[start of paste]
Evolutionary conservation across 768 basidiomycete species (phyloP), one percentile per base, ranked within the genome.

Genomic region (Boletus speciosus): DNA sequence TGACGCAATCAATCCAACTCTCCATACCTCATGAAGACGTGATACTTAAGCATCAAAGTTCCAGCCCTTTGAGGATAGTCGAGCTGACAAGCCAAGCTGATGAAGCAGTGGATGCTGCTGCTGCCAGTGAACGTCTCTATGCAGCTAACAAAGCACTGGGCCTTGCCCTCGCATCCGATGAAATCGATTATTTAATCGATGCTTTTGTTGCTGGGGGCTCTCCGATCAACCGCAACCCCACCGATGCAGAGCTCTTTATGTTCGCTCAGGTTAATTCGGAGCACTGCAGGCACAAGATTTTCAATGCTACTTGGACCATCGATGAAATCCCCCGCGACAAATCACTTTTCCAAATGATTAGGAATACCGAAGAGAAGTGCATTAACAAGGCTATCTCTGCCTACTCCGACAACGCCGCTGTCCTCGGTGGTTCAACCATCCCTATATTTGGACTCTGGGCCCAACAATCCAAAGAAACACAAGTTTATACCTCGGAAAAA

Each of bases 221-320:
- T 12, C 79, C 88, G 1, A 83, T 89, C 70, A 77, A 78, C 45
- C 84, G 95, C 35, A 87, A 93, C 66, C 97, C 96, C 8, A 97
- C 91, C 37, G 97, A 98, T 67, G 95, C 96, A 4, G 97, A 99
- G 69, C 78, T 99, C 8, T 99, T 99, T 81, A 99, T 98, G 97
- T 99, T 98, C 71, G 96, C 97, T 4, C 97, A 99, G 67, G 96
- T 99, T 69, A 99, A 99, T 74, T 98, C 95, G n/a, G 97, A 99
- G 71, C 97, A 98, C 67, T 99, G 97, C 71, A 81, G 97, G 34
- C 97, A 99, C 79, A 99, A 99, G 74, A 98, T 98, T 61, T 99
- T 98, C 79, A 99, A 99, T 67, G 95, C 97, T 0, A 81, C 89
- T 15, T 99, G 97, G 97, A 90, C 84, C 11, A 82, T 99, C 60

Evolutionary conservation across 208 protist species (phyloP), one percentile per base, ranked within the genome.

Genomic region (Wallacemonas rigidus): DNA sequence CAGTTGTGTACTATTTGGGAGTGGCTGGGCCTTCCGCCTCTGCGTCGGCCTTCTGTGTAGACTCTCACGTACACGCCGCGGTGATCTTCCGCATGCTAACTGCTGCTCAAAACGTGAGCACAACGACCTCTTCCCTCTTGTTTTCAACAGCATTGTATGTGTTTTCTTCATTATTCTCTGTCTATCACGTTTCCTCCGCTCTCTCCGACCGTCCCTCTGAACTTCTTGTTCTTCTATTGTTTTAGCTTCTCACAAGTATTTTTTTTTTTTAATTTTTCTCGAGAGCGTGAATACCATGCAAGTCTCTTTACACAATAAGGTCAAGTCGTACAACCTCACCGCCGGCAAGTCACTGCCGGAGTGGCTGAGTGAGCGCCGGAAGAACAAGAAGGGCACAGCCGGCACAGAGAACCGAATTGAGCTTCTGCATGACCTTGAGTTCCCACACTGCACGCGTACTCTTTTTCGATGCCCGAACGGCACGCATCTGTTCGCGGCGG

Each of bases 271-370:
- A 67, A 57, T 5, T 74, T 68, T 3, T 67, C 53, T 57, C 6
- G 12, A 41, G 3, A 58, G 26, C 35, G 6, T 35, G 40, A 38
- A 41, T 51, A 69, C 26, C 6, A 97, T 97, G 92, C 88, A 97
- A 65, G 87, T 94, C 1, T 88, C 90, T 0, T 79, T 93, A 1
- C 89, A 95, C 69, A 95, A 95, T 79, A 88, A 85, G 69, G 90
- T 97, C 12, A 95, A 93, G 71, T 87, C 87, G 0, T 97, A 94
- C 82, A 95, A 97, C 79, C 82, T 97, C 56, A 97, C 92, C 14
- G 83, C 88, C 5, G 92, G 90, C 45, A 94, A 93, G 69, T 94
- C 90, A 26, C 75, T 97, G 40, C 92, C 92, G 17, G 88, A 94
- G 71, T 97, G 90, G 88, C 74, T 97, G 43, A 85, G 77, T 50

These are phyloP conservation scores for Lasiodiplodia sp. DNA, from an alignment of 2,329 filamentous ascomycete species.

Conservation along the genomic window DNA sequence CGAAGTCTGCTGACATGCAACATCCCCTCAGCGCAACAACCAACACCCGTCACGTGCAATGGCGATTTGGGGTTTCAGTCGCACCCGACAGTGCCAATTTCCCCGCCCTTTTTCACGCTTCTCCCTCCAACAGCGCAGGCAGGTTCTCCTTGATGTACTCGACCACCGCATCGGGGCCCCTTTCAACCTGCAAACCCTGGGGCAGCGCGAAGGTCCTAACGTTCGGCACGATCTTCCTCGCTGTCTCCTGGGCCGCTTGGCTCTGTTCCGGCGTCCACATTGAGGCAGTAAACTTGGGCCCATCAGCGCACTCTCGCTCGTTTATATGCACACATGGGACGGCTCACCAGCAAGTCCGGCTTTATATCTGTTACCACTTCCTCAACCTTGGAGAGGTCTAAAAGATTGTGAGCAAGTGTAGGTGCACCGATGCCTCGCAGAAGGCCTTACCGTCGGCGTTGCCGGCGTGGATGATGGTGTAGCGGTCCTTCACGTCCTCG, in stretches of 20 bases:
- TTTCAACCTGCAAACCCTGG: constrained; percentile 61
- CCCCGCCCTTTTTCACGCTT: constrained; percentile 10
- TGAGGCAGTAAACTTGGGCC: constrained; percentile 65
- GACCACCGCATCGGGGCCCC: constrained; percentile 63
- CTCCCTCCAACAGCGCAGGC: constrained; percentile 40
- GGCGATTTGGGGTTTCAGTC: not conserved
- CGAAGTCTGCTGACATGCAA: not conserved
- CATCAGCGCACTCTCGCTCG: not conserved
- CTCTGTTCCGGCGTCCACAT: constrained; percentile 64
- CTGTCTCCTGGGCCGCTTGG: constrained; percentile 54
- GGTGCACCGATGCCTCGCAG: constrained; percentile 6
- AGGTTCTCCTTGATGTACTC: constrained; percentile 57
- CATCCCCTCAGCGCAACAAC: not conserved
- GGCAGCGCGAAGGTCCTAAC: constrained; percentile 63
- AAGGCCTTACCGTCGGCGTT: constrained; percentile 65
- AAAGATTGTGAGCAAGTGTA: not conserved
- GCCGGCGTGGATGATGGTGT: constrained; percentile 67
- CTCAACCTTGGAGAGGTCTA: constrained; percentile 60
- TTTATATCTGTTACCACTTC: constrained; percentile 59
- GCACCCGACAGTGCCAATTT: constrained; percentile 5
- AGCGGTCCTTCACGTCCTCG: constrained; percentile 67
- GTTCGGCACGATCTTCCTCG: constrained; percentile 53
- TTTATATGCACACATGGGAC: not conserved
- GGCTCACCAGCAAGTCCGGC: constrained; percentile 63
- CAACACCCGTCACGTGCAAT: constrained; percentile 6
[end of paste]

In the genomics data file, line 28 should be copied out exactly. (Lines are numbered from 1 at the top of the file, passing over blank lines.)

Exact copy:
Conservation along the genomic window DNA sequence CGAAGTCTGCTGACATGCAACATCCCCTCAGCGCAACAACCAACACCCGTCACGTGCAATGGCGATTTGGGGTTTCAGTCGCACCCGACAGTGCCAATTTCCCCGCCCTTTTTCACGCTTCTCCCTCCAACAGCGCAGGCAGGTTCTCCTTGATGTACTCGACCACCGCATCGGGGCCCCTTTCAACCTGCAAACCCTGGGGCAGCGCGAAGGTCCTAACGTTCGGCACGATCTTCCTCGCTGTCTCCTGGGCCGCTTGGCTCTGTTCCGGCGTCCACATTGAGGCAGTAAACTTGGGCCCATCAGCGCACTCTCGCTCGTTTATATGCACACATGGGACGGCTCACCAGCAAGTCCGGCTTTATATCTGTTACCACTTCCTCAACCTTGGAGAGGTCTAAAAGATTGTGAGCAAGTGTAGGTGCACCGATGCCTCGCAGAAGGCCTTACCGTCGGCGTTGCCGGCGTGGATGATGGTGTAGCGGTCCTTCACGTCCTCG, in stretches of 20 bases: